More and more people are going plant-based. In fact, in March 2020 it was estimated that over 9.7 million Americans now identify as plant-based. That’s around 3% of the population, and this number has been rapidly growing for the past few years.
It is effectively a vegan diet, with an emphasis on only eating produce from non-animal sources. Major celebrities, athletes and influencers share the benefits of how they feel and perform on a plant-based diet. So, if you want to jump on board, let’s take a look at what you can and cannot eat on a plant-based diet.
Benefits Of a Plant-Based Diet
There are many benefits of eating a plant-based diet. So, before we dive into a plant-based diet guide, let’s discuss some of these great benefits, starting with the benefit to animals. Of course, this isn’t the reason everyone decides to go plant-based, but it is worth mentioning. More and more people are feeling averse to the fact that we raise and slaughter so many animals a year for meat consumption, feeling it is bad for the environment and unfair to the animals. If this is something you feel even mildly about, a plant-based diet could be for you.
Other benefits of going green include a variety of reported health benefits. For example, studies have shown that going plant-based – and therefore removing meat consumption – has great effects on the heart such as reduced blood pressure and lowered cholesterol. It also helps people lose weight, reduces the risk of diabetes and can even be shown to help in fighting certain cancers.
What You Can’t Eat
So, you like the sound of that and want to go plant-based. OK, great! Let’s take a look at what you’ll need to cut out to achieve becoming fully plant-based.
● Meat or Fish
It may seem obvious, but it’s worth mentioning! In a plant-based diet, there is absolutely no meat or fish on offer. Cutting meat doesn’t matter, as you’ll get enough protein in your diet from leafy greens and meat alternatives. However, cutting fish can make some people deficient in Omegas. So, you may want to consider omega supplements if you are plant-based.
As we are not consuming anything from animals, dairy is also off the table. That means all milk and cheese. Again, you’re not missing anything here as there are some great alternatives available now. Pizza with or without vegan cheese, oat or soy milk in your coffee, or vegan parmesan on a salad. All great, all plant-based!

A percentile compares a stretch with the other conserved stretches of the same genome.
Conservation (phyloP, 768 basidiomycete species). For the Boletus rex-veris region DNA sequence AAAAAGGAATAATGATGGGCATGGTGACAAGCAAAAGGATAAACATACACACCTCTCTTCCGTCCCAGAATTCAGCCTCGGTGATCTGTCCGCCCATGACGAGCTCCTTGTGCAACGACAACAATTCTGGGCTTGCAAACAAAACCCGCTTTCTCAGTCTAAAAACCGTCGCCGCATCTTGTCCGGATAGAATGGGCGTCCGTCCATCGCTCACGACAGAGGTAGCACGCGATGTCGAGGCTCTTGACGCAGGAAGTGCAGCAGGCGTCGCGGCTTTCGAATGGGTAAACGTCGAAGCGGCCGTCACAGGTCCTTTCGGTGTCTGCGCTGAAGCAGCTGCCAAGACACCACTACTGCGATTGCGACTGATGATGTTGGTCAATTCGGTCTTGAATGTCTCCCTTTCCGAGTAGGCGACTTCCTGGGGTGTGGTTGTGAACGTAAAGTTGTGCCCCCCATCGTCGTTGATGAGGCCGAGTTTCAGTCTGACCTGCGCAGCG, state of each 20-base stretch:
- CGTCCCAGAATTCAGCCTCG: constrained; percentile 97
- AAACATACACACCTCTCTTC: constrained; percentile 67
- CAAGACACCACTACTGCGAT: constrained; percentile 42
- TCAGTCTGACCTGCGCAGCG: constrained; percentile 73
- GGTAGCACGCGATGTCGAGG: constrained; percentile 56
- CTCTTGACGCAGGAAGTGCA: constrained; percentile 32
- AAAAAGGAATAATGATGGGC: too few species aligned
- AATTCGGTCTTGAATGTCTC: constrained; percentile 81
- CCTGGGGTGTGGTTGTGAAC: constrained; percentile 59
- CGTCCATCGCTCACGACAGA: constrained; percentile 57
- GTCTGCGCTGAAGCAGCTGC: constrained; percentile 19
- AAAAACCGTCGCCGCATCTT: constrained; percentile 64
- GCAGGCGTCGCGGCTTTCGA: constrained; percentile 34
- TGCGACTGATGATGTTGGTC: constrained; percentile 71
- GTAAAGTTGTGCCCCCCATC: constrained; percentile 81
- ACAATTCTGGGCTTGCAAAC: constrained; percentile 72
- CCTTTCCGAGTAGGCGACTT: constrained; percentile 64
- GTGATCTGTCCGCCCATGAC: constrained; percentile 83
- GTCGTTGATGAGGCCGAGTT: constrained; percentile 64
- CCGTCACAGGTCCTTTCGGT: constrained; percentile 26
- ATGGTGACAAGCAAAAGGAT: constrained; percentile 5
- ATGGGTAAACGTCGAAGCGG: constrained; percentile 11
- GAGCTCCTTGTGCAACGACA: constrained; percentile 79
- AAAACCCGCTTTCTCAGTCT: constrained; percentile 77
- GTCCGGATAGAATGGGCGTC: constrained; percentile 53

Eggs are, of course, also not included in a plant-based diet. As they are produced by chickens, eggs do not come under either the vegan or plant-based umbrella. If you’re desperate for an alternative, there are some great recipes for scrambled tofu online! Plus, some restaurants now create plant-based egg alternatives in salads and sandwiches.
Gelatine is in many sweets and jellies. It often catches out new vegetarians as it is made from animals. It’s made by boiling down tendons, bones and ligaments, meaning it’s certainly not plant-based. However, if you have a crazy sweet tooth, don’t fear, as there are more and more vegan sweets hitting the market these days.
What You Can (And Should) Eat!
Now, plant-based is not all about cutting things out. It’s about diving into a world of great food! Let’s have a look at the great things you can and definitely should eat!
● A Variety Of Veg
Veg doesn’t have to be boring! There are so many different vegetables to use in an amazing array of recipes. Veg-based pies, stews, salads, and soups are just the start. You can create a fully vegetable-based chilli, bolognese, or curry that can easily rival its meat-based alternative. Rich, leafy greens give you protein and essential nutrients, while root veg add depth and vitamins to your diet.
● Pulses and Grains
Grains and pulses form a huge part of a plant-based diet. Think rice, quinoa, various beans, lentils and peas. These can all be used as the base for things like curry or pasta sauce and provide a huge amount of nutrition. Trust us, once you’ve had your first vegan pasta sauce made with lentils instead of ground beef, you’ll never look back.
Cereals like oats, wheat, and corn add a nice mix of carbohydrates to a vegan diet. They don’t just make breakfast cereals, but also a variety of bread, tortillas and more. These can help fill out a plant-based diet, alongside a nice variety of veg.
● Meat Alternatives
Meat alternatives are rapidly developing. First, there was tofu. Tofu is a meat-like substance made from fermented soybeans. It has been used in cooking on the Asian continent for at least 1500 years. It is super high in protein and nutrients and can be used in all sorts of recipes.
However, we’re now at a stage in plant-based development where there are a variety of burgers, sausages, and other meat alternatives that look and taste like the real thing. Lots of these are made with a variety of natural ingredients which is great, but some are made with lots of additives and preservatives. There’s nothing wrong with a little bit of this in your diet, but we recommend sticking to the all-natural versions for a really healthy and meat-free dinner.
● Dairy Alternatives
We also have a huge variety of dairy alternatives on the market these days. And, these dairy alternatives are fast becoming just as popular as the real thing. Instead of milk in your latte, try nutritious oat milk or soy milk. When it comes to cheese, there are loads of coconut and oil-based recipes to make everything from a version of cheddar to a melting pizza mozzarella cheese.
As you can see, there is actually very little in the way of restrictiveness when you take on a plant-based diet. There’s a massive variety of veg and recipes you can enjoy with them. Plus, if you do find it hard to cut the meat, the alternatives on the market are becoming so impressive that you often can’t even tell the difference. The only way you’ll know if it’s right for you is by giving the plant-based diet a go.